person using BlueAssist

Disability Innovations: A global system of inclusive communication

Disability Innovations is a blog series that gathers some of the most interesting new products and services that aim to make disabled people’s lives easier. We hope it will inspire more innovation in the disability field.

What is BlueAssist?

BlueAssist is a free-to-use system of communication to help disabled people engage with their community. BlueAssist aims to help anyone for whom communication is hard, whatever the reason, to engage freely (and for free!) with those around them to communicate their needs and is a simple way for disabled people to ask for assistance when they are out and about. Write your questions on the BlueAssist Card or app, such as ‘Please can you tell me how to get to the station’ or ‘Please look at me when talking so I can lipread’. Present your card to a trained member of staff, or member of the public, to make your questions and requests known to them. They are then able to quickly and easily understand what is needed and know how best to support you.

What’s behind the idea?

When you’re out and about and you get lost, or encounter a problem you ask those around you for help. But if you have a difficulty communicating this may not be something you can easily do. People may not be able to understand what you’re asking for, or may even ignore you because they don’t know how to help. Research estimates that only 1% of those travelling by train who need assistance actually ask for it. The idea behind BlueAssist is to create a universally recognisable symbol, which disabled people can use to get help and support.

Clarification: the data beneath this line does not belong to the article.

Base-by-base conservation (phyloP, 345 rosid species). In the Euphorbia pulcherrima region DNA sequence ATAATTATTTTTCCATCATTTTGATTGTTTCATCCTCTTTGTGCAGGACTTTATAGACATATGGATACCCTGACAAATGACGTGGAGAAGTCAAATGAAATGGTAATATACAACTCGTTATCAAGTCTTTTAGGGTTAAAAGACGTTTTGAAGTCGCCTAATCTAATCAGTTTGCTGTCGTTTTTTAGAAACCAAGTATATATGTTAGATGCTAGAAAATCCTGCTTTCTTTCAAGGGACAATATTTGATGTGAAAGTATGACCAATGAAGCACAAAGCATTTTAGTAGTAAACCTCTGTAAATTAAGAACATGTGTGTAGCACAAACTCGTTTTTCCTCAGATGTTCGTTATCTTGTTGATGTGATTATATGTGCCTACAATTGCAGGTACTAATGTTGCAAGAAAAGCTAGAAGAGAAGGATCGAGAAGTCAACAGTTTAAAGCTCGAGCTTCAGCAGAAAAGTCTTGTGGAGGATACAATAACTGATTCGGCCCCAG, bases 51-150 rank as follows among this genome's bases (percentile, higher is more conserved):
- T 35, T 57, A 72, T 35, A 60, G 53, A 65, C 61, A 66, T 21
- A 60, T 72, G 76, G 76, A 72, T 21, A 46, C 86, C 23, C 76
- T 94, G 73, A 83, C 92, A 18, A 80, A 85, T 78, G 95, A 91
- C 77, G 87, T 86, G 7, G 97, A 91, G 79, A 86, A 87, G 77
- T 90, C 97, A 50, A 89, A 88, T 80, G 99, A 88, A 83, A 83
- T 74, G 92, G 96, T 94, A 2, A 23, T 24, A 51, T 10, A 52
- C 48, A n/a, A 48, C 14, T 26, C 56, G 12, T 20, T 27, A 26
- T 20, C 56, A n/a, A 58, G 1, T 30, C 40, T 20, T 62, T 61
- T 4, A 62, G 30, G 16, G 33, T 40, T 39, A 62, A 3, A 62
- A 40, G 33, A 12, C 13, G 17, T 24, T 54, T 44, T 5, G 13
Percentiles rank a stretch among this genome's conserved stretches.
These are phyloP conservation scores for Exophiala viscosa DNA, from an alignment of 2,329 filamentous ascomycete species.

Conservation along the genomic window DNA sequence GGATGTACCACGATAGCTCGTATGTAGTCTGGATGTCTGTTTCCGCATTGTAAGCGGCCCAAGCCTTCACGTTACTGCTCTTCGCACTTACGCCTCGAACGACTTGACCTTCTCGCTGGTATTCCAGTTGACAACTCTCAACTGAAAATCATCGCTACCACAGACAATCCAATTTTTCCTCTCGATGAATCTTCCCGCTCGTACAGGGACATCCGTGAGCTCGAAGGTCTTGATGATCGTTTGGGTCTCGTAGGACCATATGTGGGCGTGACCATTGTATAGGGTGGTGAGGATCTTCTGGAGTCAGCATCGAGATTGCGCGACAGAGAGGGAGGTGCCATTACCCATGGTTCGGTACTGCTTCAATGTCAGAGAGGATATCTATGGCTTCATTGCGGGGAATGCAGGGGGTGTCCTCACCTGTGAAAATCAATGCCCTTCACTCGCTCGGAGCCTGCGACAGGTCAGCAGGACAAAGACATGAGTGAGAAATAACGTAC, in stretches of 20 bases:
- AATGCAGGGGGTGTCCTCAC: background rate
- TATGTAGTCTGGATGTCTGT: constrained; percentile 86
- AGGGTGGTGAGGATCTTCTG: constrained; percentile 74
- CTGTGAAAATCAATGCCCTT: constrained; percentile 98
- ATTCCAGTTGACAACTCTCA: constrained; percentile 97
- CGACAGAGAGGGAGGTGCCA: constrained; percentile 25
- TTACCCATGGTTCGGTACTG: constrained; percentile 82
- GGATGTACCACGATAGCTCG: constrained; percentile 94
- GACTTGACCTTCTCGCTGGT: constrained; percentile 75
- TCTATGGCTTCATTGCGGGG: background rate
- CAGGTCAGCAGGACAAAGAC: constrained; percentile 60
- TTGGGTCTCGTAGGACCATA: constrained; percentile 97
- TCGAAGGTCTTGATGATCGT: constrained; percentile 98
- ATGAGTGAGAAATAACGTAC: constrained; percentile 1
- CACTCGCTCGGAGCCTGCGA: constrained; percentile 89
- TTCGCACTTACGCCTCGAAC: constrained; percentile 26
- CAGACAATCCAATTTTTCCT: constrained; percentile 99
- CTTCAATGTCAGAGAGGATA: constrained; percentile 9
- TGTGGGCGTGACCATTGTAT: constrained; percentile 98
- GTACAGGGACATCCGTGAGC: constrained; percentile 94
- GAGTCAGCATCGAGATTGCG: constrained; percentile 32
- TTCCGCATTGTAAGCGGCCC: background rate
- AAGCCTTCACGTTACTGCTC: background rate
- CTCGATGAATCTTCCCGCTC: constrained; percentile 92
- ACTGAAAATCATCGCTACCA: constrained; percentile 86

At present there is no comprehensive ‘Blue Badge’ equivalent for people with communication and learning difficulties. BlueAssist want to change this, so that every person who finds it hard to ask for things, or communicate when out and about can ask for help to be as independent as possible. The BlueAssist symbol is there to help the public understand that the person asking for help may not be able to communicate easily and to provide an effective and mutually beneficial system of communication.

The idea began in Belgium in 2000, where the original BlueAssist card was trialled with a group of people with learning disabilities to help them to travel independently and ask for help when needed. In 2013 the team from Belgium presented BlueAssist at the Autism Show in London, and Barbara Dewar, now Chief Executive Officer (CEO) of BlueAssist UK Ltd was so impressed with the system that she bought it back to the UK and launched a charity in the same name. The BlueAssist movement has now spread worldwide to the USA, Holland and Germany.

How does it work?

What started life as a simple card has now developed into a family of different apps to make the system more practical and easier to use, although the original BlueAssist card is still going strong, and available to download online for free! The BlueAssist Light app is an smartphone version of the original card, and can be used to show messages on screen. With the BlueAssist Light version you get access to two messages, one a general request for help which you can connect to an emergency telephone number, the second a message you can edit change as often as you want.